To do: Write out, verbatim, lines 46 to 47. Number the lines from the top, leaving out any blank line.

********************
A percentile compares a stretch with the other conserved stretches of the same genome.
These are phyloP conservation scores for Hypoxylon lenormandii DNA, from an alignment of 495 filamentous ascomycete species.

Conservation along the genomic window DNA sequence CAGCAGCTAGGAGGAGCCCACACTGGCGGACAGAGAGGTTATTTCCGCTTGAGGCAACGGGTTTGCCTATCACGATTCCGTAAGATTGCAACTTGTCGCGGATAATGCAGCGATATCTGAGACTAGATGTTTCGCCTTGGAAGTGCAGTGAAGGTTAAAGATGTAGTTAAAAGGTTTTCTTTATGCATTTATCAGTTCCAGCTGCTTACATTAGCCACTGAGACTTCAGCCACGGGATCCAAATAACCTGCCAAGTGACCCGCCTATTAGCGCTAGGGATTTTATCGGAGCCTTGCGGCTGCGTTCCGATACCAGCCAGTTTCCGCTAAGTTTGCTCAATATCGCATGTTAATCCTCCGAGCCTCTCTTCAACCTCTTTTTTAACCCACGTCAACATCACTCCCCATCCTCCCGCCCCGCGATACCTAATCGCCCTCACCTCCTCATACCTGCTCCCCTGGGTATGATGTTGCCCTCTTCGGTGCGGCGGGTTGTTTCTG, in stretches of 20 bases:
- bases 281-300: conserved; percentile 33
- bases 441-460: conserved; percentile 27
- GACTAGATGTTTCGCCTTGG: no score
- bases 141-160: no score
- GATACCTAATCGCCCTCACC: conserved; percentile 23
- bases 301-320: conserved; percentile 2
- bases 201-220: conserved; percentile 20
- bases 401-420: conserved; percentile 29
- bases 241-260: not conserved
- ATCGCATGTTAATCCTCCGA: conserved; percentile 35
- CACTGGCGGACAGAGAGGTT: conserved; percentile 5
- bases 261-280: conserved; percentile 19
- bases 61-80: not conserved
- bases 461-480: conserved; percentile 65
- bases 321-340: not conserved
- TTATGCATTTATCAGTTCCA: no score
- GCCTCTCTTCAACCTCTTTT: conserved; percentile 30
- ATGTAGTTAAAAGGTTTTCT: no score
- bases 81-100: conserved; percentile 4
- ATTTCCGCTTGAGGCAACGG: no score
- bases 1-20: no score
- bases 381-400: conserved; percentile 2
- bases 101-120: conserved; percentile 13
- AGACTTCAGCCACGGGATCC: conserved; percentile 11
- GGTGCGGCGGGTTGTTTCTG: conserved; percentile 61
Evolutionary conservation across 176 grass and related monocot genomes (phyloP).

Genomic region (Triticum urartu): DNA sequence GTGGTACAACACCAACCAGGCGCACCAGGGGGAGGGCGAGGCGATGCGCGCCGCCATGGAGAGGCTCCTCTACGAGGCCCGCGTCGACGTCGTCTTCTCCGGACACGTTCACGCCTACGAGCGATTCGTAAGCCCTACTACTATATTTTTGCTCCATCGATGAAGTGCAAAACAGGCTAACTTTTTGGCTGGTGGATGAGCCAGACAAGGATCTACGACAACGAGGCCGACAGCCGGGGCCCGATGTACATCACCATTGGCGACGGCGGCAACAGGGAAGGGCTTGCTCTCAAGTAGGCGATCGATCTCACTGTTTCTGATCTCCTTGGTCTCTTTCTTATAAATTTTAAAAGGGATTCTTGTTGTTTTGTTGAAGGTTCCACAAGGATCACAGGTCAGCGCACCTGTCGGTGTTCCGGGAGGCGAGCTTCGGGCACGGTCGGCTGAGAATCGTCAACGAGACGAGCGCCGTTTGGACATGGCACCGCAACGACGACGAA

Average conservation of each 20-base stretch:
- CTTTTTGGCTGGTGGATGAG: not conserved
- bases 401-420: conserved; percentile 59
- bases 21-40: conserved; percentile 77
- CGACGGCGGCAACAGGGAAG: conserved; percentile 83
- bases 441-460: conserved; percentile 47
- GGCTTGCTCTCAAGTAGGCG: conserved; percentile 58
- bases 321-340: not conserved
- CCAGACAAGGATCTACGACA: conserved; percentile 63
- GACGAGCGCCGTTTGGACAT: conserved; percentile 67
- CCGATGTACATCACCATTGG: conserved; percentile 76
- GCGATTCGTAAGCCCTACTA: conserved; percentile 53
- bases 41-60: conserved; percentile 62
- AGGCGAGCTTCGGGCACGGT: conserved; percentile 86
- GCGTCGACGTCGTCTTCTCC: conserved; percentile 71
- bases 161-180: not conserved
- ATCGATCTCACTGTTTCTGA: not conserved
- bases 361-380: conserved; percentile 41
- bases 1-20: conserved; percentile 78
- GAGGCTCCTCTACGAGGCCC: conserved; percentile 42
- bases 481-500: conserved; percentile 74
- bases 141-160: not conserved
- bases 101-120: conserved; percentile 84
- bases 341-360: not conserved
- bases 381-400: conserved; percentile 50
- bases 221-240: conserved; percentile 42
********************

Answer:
- bases 161-180: not conserved
- ATCGATCTCACTGTTTCTGA: not conserved